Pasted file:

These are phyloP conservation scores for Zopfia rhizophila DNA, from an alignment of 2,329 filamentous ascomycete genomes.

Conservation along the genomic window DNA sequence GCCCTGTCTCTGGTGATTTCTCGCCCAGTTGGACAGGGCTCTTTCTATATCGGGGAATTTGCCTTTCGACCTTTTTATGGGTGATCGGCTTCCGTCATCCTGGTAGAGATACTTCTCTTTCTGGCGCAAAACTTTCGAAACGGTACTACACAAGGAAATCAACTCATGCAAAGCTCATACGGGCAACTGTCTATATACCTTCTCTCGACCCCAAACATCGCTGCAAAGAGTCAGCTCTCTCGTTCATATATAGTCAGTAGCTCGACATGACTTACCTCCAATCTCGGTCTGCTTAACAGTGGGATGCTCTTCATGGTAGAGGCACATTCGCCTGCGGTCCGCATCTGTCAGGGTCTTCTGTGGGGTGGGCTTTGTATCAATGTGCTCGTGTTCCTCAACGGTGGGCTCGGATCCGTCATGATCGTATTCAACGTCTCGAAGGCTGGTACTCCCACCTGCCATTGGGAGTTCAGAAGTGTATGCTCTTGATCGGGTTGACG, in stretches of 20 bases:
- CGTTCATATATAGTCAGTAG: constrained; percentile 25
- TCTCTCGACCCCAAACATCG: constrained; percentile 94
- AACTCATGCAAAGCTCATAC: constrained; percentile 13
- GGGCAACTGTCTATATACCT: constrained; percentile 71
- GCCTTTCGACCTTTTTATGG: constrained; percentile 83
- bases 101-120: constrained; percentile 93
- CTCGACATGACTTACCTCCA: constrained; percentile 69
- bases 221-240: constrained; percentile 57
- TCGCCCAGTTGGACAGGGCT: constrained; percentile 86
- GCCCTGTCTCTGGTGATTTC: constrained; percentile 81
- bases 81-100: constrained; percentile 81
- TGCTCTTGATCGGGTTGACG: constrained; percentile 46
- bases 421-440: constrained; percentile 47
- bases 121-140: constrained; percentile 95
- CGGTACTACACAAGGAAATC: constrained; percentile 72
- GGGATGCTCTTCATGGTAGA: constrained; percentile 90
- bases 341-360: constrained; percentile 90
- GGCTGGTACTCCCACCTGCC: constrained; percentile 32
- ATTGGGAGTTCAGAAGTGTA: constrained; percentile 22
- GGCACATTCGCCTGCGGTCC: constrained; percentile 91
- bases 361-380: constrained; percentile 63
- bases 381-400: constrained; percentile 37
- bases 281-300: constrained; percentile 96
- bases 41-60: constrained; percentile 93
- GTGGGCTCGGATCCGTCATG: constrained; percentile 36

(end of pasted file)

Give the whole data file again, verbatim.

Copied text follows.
These are phyloP conservation scores for Zopfia rhizophila DNA, from an alignment of 2,329 filamentous ascomycete genomes.

Conservation along the genomic window DNA sequence GCCCTGTCTCTGGTGATTTCTCGCCCAGTTGGACAGGGCTCTTTCTATATCGGGGAATTTGCCTTTCGACCTTTTTATGGGTGATCGGCTTCCGTCATCCTGGTAGAGATACTTCTCTTTCTGGCGCAAAACTTTCGAAACGGTACTACACAAGGAAATCAACTCATGCAAAGCTCATACGGGCAACTGTCTATATACCTTCTCTCGACCCCAAACATCGCTGCAAAGAGTCAGCTCTCTCGTTCATATATAGTCAGTAGCTCGACATGACTTACCTCCAATCTCGGTCTGCTTAACAGTGGGATGCTCTTCATGGTAGAGGCACATTCGCCTGCGGTCCGCATCTGTCAGGGTCTTCTGTGGGGTGGGCTTTGTATCAATGTGCTCGTGTTCCTCAACGGTGGGCTCGGATCCGTCATGATCGTATTCAACGTCTCGAAGGCTGGTACTCCCACCTGCCATTGGGAGTTCAGAAGTGTATGCTCTTGATCGGGTTGACG, in stretches of 20 bases:
- CGTTCATATATAGTCAGTAG: constrained; percentile 25
- TCTCTCGACCCCAAACATCG: constrained; percentile 94
- AACTCATGCAAAGCTCATAC: constrained; percentile 13
- GGGCAACTGTCTATATACCT: constrained; percentile 71
- GCCTTTCGACCTTTTTATGG: constrained; percentile 83
- bases 101-120: constrained; percentile 93
- CTCGACATGACTTACCTCCA: constrained; percentile 69
- bases 221-240: constrained; percentile 57
- TCGCCCAGTTGGACAGGGCT: constrained; percentile 86
- GCCCTGTCTCTGGTGATTTC: constrained; percentile 81
- bases 81-100: constrained; percentile 81
- TGCTCTTGATCGGGTTGACG: constrained; percentile 46
- bases 421-440: constrained; percentile 47
- bases 121-140: constrained; percentile 95
- CGGTACTACACAAGGAAATC: constrained; percentile 72
- GGGATGCTCTTCATGGTAGA: constrained; percentile 90
- bases 341-360: constrained; percentile 90
- GGCTGGTACTCCCACCTGCC: constrained; percentile 32
- ATTGGGAGTTCAGAAGTGTA: constrained; percentile 22
- GGCACATTCGCCTGCGGTCC: constrained; percentile 91
- bases 361-380: constrained; percentile 63
- bases 381-400: constrained; percentile 37
- bases 281-300: constrained; percentile 96
- bases 41-60: constrained; percentile 93
- GTGGGCTCGGATCCGTCATG: constrained; percentile 36